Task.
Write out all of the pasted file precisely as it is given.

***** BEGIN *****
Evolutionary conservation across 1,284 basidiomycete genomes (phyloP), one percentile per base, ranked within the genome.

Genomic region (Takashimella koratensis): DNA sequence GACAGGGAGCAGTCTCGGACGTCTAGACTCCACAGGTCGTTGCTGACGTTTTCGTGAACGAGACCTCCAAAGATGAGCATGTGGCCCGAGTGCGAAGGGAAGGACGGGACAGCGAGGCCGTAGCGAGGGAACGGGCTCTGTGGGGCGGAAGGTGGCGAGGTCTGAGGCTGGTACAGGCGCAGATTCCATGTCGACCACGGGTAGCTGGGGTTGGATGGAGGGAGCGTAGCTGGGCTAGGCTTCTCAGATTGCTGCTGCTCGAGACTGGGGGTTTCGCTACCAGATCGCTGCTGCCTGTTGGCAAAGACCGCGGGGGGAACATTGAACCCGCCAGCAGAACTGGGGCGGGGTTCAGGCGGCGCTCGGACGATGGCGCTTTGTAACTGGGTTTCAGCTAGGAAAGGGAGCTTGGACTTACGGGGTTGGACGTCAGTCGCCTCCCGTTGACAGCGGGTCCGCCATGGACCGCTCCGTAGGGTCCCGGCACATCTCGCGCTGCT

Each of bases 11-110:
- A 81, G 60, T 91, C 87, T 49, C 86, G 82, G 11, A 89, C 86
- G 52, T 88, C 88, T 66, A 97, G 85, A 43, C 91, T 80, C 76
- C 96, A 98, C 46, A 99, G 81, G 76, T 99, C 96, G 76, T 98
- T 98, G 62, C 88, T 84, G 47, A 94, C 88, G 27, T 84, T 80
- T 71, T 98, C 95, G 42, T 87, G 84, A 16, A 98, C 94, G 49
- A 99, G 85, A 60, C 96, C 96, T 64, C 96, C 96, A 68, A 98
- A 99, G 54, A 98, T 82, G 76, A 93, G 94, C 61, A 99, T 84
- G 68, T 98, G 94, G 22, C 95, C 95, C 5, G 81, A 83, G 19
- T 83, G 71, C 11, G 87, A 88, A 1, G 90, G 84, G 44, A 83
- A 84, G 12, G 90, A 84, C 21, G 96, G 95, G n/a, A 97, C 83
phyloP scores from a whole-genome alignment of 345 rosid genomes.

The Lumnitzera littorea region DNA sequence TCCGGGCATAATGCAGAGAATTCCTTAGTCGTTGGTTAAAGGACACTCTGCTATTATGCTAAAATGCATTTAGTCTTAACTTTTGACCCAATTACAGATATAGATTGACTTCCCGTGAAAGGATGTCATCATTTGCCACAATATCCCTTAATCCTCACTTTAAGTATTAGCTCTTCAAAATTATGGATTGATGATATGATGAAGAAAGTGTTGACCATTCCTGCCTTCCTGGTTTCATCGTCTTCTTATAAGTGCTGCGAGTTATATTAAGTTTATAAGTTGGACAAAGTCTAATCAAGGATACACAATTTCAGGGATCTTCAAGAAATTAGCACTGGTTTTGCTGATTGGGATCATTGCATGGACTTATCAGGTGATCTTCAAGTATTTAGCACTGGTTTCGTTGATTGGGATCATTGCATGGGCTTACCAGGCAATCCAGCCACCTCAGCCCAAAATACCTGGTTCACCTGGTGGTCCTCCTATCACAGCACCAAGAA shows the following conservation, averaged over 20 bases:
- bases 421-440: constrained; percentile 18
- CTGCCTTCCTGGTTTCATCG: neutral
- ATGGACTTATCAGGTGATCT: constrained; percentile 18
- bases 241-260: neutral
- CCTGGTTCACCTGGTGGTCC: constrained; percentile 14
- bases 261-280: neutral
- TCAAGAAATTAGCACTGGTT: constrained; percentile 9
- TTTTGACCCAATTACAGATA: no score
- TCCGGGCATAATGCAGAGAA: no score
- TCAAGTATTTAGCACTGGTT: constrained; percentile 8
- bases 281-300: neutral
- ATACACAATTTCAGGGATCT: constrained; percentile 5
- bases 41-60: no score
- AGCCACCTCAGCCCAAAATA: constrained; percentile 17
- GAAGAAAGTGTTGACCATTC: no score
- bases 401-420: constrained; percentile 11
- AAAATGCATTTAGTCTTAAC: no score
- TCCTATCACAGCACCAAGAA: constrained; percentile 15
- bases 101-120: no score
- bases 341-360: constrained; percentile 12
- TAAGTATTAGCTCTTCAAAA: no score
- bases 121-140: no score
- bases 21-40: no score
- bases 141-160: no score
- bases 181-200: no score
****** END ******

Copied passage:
Evolutionary conservation across 1,284 basidiomycete genomes (phyloP), one percentile per base, ranked within the genome.

Genomic region (Takashimella koratensis): DNA sequence GACAGGGAGCAGTCTCGGACGTCTAGACTCCACAGGTCGTTGCTGACGTTTTCGTGAACGAGACCTCCAAAGATGAGCATGTGGCCCGAGTGCGAAGGGAAGGACGGGACAGCGAGGCCGTAGCGAGGGAACGGGCTCTGTGGGGCGGAAGGTGGCGAGGTCTGAGGCTGGTACAGGCGCAGATTCCATGTCGACCACGGGTAGCTGGGGTTGGATGGAGGGAGCGTAGCTGGGCTAGGCTTCTCAGATTGCTGCTGCTCGAGACTGGGGGTTTCGCTACCAGATCGCTGCTGCCTGTTGGCAAAGACCGCGGGGGGAACATTGAACCCGCCAGCAGAACTGGGGCGGGGTTCAGGCGGCGCTCGGACGATGGCGCTTTGTAACTGGGTTTCAGCTAGGAAAGGGAGCTTGGACTTACGGGGTTGGACGTCAGTCGCCTCCCGTTGACAGCGGGTCCGCCATGGACCGCTCCGTAGGGTCCCGGCACATCTCGCGCTGCT

Each of bases 11-110:
- A 81, G 60, T 91, C 87, T 49, C 86, G 82, G 11, A 89, C 86
- G 52, T 88, C 88, T 66, A 97, G 85, A 43, C 91, T 80, C 76
- C 96, A 98, C 46, A 99, G 81, G 76, T 99, C 96, G 76, T 98
- T 98, G 62, C 88, T 84, G 47, A 94, C 88, G 27, T 84, T 80
- T 71, T 98, C 95, G 42, T 87, G 84, A 16, A 98, C 94, G 49
- A 99, G 85, A 60, C 96, C 96, T 64, C 96, C 96, A 68, A 98
- A 99, G 54, A 98, T 82, G 76, A 93, G 94, C 61, A 99, T 84
- G 68, T 98, G 94, G 22, C 95, C 95, C 5, G 81, A 83, G 19
- T 83, G 71, C 11, G 87, A 88, A 1, G 90, G 84, G 44, A 83
- A 84, G 12, G 90, A 84, C 21, G 96, G 95, G n/a, A 97, C 83
phyloP scores from a whole-genome alignment of 345 rosid genomes.

The Lumnitzera littorea region DNA sequence TCCGGGCATAATGCAGAGAATTCCTTAGTCGTTGGTTAAAGGACACTCTGCTATTATGCTAAAATGCATTTAGTCTTAACTTTTGACCCAATTACAGATATAGATTGACTTCCCGTGAAAGGATGTCATCATTTGCCACAATATCCCTTAATCCTCACTTTAAGTATTAGCTCTTCAAAATTATGGATTGATGATATGATGAAGAAAGTGTTGACCATTCCTGCCTTCCTGGTTTCATCGTCTTCTTATAAGTGCTGCGAGTTATATTAAGTTTATAAGTTGGACAAAGTCTAATCAAGGATACACAATTTCAGGGATCTTCAAGAAATTAGCACTGGTTTTGCTGATTGGGATCATTGCATGGACTTATCAGGTGATCTTCAAGTATTTAGCACTGGTTTCGTTGATTGGGATCATTGCATGGGCTTACCAGGCAATCCAGCCACCTCAGCCCAAAATACCTGGTTCACCTGGTGGTCCTCCTATCACAGCACCAAGAA shows the following conservation, averaged over 20 bases:
- bases 421-440: constrained; percentile 18
- CTGCCTTCCTGGTTTCATCG: neutral
- ATGGACTTATCAGGTGATCT: constrained; percentile 18
- bases 241-260: neutral
- CCTGGTTCACCTGGTGGTCC: constrained; percentile 14
- bases 261-280: neutral
- TCAAGAAATTAGCACTGGTT: constrained; percentile 9
- TTTTGACCCAATTACAGATA: no score
- TCCGGGCATAATGCAGAGAA: no score
- TCAAGTATTTAGCACTGGTT: constrained; percentile 8
- bases 281-300: neutral
- ATACACAATTTCAGGGATCT: constrained; percentile 5
- bases 41-60: no score
- AGCCACCTCAGCCCAAAATA: constrained; percentile 17
- GAAGAAAGTGTTGACCATTC: no score
- bases 401-420: constrained; percentile 11
- AAAATGCATTTAGTCTTAAC: no score
- TCCTATCACAGCACCAAGAA: constrained; percentile 15
- bases 101-120: no score
- bases 341-360: constrained; percentile 12
- TAAGTATTAGCTCTTCAAAA: no score
- bases 121-140: no score
- bases 21-40: no score
- bases 141-160: no score
- bases 181-200: no score